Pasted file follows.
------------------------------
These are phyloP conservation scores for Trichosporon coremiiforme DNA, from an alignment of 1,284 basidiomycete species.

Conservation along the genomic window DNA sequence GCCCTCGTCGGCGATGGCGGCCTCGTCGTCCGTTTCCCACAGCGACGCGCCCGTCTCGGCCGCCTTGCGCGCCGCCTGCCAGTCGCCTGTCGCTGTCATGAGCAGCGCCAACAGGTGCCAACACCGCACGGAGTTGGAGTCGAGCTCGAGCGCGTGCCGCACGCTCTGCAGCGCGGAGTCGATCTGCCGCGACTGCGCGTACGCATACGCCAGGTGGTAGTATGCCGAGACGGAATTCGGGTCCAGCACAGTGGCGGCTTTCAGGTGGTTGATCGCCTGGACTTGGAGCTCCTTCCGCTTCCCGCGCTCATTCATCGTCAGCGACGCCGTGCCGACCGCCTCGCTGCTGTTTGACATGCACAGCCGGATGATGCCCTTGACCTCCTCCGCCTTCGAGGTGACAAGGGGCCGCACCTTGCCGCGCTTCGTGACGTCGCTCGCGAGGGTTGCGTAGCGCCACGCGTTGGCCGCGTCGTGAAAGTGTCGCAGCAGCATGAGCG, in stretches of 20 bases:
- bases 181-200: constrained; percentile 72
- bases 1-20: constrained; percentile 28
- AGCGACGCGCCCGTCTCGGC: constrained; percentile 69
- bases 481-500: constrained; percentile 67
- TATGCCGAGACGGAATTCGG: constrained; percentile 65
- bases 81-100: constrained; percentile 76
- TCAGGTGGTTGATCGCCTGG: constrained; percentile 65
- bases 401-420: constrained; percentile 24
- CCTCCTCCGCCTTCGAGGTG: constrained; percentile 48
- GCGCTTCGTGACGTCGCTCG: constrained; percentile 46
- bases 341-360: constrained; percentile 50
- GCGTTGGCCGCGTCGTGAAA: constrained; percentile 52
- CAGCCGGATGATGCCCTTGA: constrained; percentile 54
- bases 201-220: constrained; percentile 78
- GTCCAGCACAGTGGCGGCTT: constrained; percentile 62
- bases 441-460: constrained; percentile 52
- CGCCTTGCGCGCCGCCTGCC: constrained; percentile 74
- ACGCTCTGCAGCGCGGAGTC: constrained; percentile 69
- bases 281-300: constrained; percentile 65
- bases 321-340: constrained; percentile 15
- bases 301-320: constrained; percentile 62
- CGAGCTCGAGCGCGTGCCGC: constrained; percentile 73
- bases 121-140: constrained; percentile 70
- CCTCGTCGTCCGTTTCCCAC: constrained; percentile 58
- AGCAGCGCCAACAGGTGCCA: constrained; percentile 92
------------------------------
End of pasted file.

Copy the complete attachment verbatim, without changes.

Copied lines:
These are phyloP conservation scores for Trichosporon coremiiforme DNA, from an alignment of 1,284 basidiomycete species.

Conservation along the genomic window DNA sequence GCCCTCGTCGGCGATGGCGGCCTCGTCGTCCGTTTCCCACAGCGACGCGCCCGTCTCGGCCGCCTTGCGCGCCGCCTGCCAGTCGCCTGTCGCTGTCATGAGCAGCGCCAACAGGTGCCAACACCGCACGGAGTTGGAGTCGAGCTCGAGCGCGTGCCGCACGCTCTGCAGCGCGGAGTCGATCTGCCGCGACTGCGCGTACGCATACGCCAGGTGGTAGTATGCCGAGACGGAATTCGGGTCCAGCACAGTGGCGGCTTTCAGGTGGTTGATCGCCTGGACTTGGAGCTCCTTCCGCTTCCCGCGCTCATTCATCGTCAGCGACGCCGTGCCGACCGCCTCGCTGCTGTTTGACATGCACAGCCGGATGATGCCCTTGACCTCCTCCGCCTTCGAGGTGACAAGGGGCCGCACCTTGCCGCGCTTCGTGACGTCGCTCGCGAGGGTTGCGTAGCGCCACGCGTTGGCCGCGTCGTGAAAGTGTCGCAGCAGCATGAGCG, in stretches of 20 bases:
- bases 181-200: constrained; percentile 72
- bases 1-20: constrained; percentile 28
- AGCGACGCGCCCGTCTCGGC: constrained; percentile 69
- bases 481-500: constrained; percentile 67
- TATGCCGAGACGGAATTCGG: constrained; percentile 65
- bases 81-100: constrained; percentile 76
- TCAGGTGGTTGATCGCCTGG: constrained; percentile 65
- bases 401-420: constrained; percentile 24
- CCTCCTCCGCCTTCGAGGTG: constrained; percentile 48
- GCGCTTCGTGACGTCGCTCG: constrained; percentile 46
- bases 341-360: constrained; percentile 50
- GCGTTGGCCGCGTCGTGAAA: constrained; percentile 52
- CAGCCGGATGATGCCCTTGA: constrained; percentile 54
- bases 201-220: constrained; percentile 78
- GTCCAGCACAGTGGCGGCTT: constrained; percentile 62
- bases 441-460: constrained; percentile 52
- CGCCTTGCGCGCCGCCTGCC: constrained; percentile 74
- ACGCTCTGCAGCGCGGAGTC: constrained; percentile 69
- bases 281-300: constrained; percentile 65
- bases 321-340: constrained; percentile 15
- bases 301-320: constrained; percentile 62
- CGAGCTCGAGCGCGTGCCGC: constrained; percentile 73
- bases 121-140: constrained; percentile 70
- CCTCGTCGTCCGTTTCCCAC: constrained; percentile 58
- AGCAGCGCCAACAGGTGCCA: constrained; percentile 92